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    Judas hanged himself. After the dead body had hung in the hot sun for a while, the rope broke and the bloated body came apart when it hit the ground spilling his guts.
    I see we are at an impasse, interesting statement though.

  15. #15
    Boolit Master

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    Quote Originally Posted by claude View Post
    I see we are at an impasse, interesting statement though.
    Do you really think every English translation committee mistranslated this verse? Do you really think Matthew would not have recorded Judas' murder if that had been the case?

    The explanation I gave is one of a couple possible scenarios that reconcile Matthew and Luke's account of Judas' death. The other is that the rope broke in the process of the act and he hit some rocks causing severe injuries.

    Most times the simplest way of reading something is the most correct. Lots of errors occur when people start fixating on Greek words without a comprehensive understanding of the entire language.

  16. #16
    Boolit Master


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    I don't think I am judging Judas's soul. If Judas was repentant and forgiven by God, why would he hang himself. Does God forgive and we still have guilt to the point of suicide? Jesus himself called Judas a devil. Also Mat. 24:26

  17. #17
    Boolit Master
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    wv109323, I don't believe you are either, however Judas gave back the money, a sure sign of repentance, as I said, just a thought.

  18. #18
    Boolit Master
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    The explanation I gave is one of a couple possible scenarios that reconcile Matthew and Luke's account of Judas' death. The other is that the rope broke in the process of the act and he hit some rocks causing severe injuries.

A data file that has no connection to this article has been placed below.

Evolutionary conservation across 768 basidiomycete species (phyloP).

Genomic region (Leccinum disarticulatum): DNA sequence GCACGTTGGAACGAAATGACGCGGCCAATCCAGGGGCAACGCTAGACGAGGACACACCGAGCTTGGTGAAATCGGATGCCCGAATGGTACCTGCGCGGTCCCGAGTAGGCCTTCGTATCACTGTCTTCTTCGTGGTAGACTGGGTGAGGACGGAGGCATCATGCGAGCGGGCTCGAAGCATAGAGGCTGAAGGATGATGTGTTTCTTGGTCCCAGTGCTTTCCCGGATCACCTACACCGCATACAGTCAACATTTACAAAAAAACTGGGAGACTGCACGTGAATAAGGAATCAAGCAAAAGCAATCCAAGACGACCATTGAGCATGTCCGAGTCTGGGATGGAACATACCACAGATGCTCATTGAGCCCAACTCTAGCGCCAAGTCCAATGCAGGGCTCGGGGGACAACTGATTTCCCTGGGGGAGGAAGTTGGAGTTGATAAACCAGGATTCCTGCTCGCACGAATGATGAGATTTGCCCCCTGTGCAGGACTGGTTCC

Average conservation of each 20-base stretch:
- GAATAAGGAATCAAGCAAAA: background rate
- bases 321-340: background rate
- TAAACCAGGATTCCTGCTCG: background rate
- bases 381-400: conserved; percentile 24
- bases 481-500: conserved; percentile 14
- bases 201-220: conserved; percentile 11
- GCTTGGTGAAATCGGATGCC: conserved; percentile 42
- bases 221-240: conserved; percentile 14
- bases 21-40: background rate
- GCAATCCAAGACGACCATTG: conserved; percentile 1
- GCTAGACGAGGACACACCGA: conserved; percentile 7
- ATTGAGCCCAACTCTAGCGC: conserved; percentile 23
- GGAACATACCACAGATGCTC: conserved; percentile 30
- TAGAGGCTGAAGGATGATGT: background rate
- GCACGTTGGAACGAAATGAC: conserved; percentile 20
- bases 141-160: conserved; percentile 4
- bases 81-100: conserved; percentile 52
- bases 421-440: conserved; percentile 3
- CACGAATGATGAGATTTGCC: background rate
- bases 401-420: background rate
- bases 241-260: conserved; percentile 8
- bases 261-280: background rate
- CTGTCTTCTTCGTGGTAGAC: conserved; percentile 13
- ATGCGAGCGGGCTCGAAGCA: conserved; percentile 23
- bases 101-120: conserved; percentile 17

As I said, we are at an impasse. However, how long do you believe a body has to hang before it becomes deteriorated enough to burst asunder upon hitting the floor, or rot the rope holding it up?? Additionally, the law required a body to be taken down before sundown and not hang overnight, Deut. 21:23-23

    So if we are offering scenarios, mine works for me, yours works for you.

    Do you really think every English translation committee mistranslated this verse? Do you really think Matthew would not have recorded Judas' murder if that had been the case?
    I think that you discount the efforts of the scribes, and are possibly ignorant of who they are 1 Chron. 2:55, I also really think that every English translation that I know of to date has mistranslated the word pascha, passover, to easter, simply because they do not do their own translating but rely for the most part on prior translators efforts. So yes, I do believe there are mistakes made. I also really think that every "new improved" translation loses information critical to proper understanding.

    Have you read the preface to the King James bible where in the translators warn us to be aware that there are possibly mistakes made?

    http://www.keyway.ca/htm2000/20000817.htm

    If that is not enough information for you to confirm in your mind that we are probably never going to reach a same page status in this discussion, I'm at a loss to add anything further. I rest my case.

  19. #19
    Boolit Master Char-Gar's Avatar
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    Judas was a very interesting person. He was the only Judean in the Apostolic band, the rest being from Galilee. Galilee which translates "The District" was an area where Jews and Gentiles lived side by side and hence were considered to be an inferior type of Jew. Judas kept the common purse and paid the bills and there were rumors he was light fingered.

    What motivated Judas is a matter of speculation and not fact. We do know he accepted 30 pieces of silver which was about a working man's yearly earnings. At some point in time, he regretted his part in the capture of Jesus and threw the money back at those who had given it to him.

    There are two versions of the demise of Judas as mentioned above. One version has him falling down and bursting open and the other version has him hanging himself. The rotting corpse and breaking rope is an attempt to harmonize the two accounts. This montage was incorporated into movie "The Passion of Christ".

    There are some things we know about Judas and many things we do not know. Speculation is fun, but never give it the weight of fact.
    Disclaimer: The above is not holy writ. It is just my opinion based on my experience and knowledge. Your mileage may vary.

  20. #20
    Boolit Master
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    There are some things we know about Judas and many things we do not know. Speculation is fun, but never give it the weight of fact.
    Thank you Char-Gar, your entire comment is timely indeed.